January 21, 2011

Catholic Evangelization Outreach / Peg McEvoy

Trust and proclaim Christ with your lives

“The primary task of evangelization is to identify the Savior of all people in Jesus Christ. Never grow tired of trusting in him and proclaiming him with your lives in the family and everywhere. This is what people expect from the Church and from Christians still today.”
- Pope Benedict XVI, 2006

How do we proclaim Jesus Christ “with our lives in the family and everywhere?”

The act of celebrating the Eucharist certainly proclaims Christ. Prayer with our spouses and children proclaims Christ. Acts of charity and compassion proclaim Christ.

When we point back to Christ as the reason for our actions and the source of our joy, we are evangelizing.

However, there are times when we need to identify Christ up front as the motivation for our actions and the reason for our concern as well.

On Jan. 24, approximately 200,000 people will be doing just that. They will prayerfully march in Washington, D.C., to fight for the lives of the unborn.

From Indianapolis there will be teenagers, adults, clergy and our own Archbishop Daniel M. Buechlein. They will trust and proclaim Christ as they march to support the Gospel of life so often negated in our own country.

In Indianapolis, there will be a solemn observance of the anniversary of Roe v. Wade beginning with Mass at SS. Peter and Paul Cathedral, a march to Veterans Memorial Plaza, recitation of the rosary and a guest speaker.

Can you proclaim Christ “everywhere” by committing to part or all of this event in Indianapolis? For more information, go to www.archindy.org/evangelization and click on the event under “Latest Updates.”

Not all of us have the opportunity to make the bold statement of participating in the March for Life or other solemn observance. But each of us can do something.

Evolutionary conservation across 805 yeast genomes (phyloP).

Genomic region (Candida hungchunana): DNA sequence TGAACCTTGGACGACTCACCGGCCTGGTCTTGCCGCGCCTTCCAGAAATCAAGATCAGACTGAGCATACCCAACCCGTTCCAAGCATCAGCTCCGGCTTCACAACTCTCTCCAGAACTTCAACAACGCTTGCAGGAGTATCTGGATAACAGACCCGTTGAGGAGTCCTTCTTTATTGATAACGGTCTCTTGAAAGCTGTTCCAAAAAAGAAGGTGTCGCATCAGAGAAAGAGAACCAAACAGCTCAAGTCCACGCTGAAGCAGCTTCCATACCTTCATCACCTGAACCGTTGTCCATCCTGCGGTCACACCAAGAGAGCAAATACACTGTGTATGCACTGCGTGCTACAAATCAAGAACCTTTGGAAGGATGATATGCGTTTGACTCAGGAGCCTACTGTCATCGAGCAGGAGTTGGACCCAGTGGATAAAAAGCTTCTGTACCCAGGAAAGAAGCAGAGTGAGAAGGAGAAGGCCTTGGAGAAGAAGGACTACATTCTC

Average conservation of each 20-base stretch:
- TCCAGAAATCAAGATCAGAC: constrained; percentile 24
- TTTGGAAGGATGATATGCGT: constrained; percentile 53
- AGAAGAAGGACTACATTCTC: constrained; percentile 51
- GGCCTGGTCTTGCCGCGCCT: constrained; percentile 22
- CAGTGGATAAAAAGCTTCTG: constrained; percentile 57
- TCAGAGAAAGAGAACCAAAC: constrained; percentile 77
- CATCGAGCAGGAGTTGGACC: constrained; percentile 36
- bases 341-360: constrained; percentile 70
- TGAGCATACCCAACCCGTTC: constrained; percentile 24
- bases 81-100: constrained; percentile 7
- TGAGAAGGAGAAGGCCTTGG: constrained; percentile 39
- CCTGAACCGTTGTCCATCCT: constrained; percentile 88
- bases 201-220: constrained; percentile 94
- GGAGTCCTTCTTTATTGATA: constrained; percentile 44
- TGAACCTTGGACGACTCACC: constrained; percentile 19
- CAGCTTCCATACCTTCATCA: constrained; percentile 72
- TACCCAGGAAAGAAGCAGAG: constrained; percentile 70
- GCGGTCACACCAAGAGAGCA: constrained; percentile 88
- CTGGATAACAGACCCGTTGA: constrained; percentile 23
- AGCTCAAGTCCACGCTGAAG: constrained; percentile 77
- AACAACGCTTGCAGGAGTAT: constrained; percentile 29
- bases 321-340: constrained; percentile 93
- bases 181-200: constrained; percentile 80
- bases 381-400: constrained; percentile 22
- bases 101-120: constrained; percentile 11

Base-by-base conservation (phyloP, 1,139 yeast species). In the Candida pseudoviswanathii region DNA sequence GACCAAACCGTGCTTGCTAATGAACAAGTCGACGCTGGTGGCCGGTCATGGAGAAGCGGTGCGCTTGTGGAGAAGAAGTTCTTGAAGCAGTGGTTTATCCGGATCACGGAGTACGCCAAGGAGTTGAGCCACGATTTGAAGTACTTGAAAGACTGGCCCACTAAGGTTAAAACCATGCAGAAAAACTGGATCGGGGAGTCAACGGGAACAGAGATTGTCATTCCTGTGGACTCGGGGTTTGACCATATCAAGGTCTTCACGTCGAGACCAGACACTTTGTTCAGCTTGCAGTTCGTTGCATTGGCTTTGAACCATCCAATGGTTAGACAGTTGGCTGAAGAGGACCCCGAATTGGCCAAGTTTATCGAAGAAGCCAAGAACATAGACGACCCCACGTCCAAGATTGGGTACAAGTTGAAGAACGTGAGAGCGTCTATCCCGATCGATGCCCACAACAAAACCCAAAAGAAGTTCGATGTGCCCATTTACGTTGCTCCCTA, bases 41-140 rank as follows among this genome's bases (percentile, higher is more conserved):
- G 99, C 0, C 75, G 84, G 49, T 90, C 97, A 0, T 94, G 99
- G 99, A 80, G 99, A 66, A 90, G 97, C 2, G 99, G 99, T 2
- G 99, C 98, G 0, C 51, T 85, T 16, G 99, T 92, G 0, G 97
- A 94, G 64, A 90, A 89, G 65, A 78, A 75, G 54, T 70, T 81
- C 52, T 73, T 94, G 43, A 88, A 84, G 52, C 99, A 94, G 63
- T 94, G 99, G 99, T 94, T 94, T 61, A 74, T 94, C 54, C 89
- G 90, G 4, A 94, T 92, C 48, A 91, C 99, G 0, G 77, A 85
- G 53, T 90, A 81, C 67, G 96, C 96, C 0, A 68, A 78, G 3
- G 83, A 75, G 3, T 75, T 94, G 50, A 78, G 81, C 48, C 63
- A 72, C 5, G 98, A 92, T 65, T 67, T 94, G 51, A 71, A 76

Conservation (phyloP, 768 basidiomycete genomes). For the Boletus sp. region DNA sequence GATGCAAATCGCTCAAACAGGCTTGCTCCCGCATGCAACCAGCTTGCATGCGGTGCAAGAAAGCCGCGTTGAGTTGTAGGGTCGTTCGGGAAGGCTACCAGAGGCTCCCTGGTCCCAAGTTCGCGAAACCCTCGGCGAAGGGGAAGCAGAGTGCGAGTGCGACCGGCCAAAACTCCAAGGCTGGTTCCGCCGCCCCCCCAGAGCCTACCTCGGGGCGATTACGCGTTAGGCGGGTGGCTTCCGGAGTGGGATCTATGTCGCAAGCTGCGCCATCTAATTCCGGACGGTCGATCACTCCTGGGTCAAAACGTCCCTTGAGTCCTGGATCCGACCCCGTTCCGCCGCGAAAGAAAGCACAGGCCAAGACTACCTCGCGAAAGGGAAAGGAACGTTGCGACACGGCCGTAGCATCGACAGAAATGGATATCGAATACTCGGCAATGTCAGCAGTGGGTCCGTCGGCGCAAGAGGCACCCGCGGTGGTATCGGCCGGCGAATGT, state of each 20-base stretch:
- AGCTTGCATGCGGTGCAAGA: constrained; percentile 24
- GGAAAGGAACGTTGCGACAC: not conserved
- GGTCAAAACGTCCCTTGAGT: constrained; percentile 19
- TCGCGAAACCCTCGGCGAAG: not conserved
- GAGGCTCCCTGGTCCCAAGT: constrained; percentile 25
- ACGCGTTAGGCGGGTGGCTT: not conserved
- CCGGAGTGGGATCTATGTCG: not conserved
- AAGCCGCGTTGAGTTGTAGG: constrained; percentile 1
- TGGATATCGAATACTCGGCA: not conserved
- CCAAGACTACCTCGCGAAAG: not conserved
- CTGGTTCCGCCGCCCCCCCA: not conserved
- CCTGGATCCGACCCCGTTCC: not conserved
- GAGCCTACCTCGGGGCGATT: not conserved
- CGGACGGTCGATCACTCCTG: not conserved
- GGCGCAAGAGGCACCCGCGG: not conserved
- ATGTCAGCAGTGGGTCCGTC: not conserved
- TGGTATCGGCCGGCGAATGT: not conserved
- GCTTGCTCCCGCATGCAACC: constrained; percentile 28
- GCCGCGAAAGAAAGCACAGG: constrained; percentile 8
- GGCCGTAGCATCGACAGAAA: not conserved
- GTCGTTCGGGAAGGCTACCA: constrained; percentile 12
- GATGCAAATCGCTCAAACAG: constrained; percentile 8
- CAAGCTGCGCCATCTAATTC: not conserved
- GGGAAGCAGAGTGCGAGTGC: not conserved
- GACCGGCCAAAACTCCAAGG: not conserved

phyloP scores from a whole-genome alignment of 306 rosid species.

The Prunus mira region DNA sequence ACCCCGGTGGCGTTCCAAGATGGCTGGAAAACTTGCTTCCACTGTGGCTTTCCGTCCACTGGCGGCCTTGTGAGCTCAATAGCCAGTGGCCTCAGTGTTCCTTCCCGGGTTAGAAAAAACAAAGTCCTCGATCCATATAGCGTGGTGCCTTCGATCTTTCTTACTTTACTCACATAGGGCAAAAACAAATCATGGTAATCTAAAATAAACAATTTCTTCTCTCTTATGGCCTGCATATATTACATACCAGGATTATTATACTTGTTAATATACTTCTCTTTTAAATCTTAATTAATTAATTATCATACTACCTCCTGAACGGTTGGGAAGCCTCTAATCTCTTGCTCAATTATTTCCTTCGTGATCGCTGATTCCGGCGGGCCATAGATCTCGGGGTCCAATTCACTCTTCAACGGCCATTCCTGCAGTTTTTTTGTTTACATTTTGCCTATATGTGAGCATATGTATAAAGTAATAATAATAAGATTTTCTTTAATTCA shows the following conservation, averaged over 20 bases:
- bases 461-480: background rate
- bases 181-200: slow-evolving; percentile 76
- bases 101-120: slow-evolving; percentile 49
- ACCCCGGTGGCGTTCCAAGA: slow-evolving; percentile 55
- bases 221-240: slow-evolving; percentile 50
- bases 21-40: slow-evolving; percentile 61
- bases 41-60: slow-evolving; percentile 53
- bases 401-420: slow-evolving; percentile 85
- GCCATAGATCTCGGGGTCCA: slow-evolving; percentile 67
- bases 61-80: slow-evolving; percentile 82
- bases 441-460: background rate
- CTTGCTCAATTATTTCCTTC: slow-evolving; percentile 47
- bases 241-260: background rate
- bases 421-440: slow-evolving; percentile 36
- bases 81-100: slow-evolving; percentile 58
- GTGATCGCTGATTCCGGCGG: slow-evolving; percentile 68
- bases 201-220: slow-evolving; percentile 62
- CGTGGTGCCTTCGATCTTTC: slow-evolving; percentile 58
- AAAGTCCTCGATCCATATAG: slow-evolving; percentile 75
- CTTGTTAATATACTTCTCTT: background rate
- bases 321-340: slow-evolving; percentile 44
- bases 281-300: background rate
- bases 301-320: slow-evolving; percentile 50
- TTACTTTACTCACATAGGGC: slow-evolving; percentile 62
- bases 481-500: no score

We need to trust in Jesus and proclaim him when we hear and see things that oppose his Gospel and the sanctity of life.

Some of us can pray more, maybe even say a novena. The “Novena for Life” from the U.S. Conference of Catholic Bishops and other novenas can be found at www.usccb.org/prolife/liturgy/novenas.shtml.

Do you need to become more informed about Church teaching on the value and protection of human life? You might consider reading “Evangelium Vitae” (“The Gospel of Life”) written by John Paul II in 1995. You can find links to this document and many others at www.usccb.org/prolife/tdocs.

All of the acts mentioned are acts of prayer, faith and witness. None of them involves hate or cruelty or violence. The world needs the truth spoken in love about the evil of abortion. As Pope Benedict said, people “expect” it.

Many people come to our faith because of the consistency and truth of our moral teachings, including the sanctity of life.

We sometimes partition our evangelization activities so much that we lose sight of their connectedness to all elements of our faith.

In your parish, do the teams focusing on evangelization, spiritual life, social justice and pro-life communicate and work with each other? Although the focus of each team may differ, there are certainly opportunities—such as the March for Life in January and Respect Life Sunday in October—to work together.

Regardless of our ability to participate in specific events, we are all called to proclaim Christ in our families, in our parishes and everywhere.

We must always point to him as the reason for our actions and the source of our joy—our Savior.

(Peg McEvoy is the archdiocesan associate director for Evangelization and Family Catechesis. For questions and/or help starting a parish evangelization team, contact her at pmcevoy@archindy.org.)

Local site Links: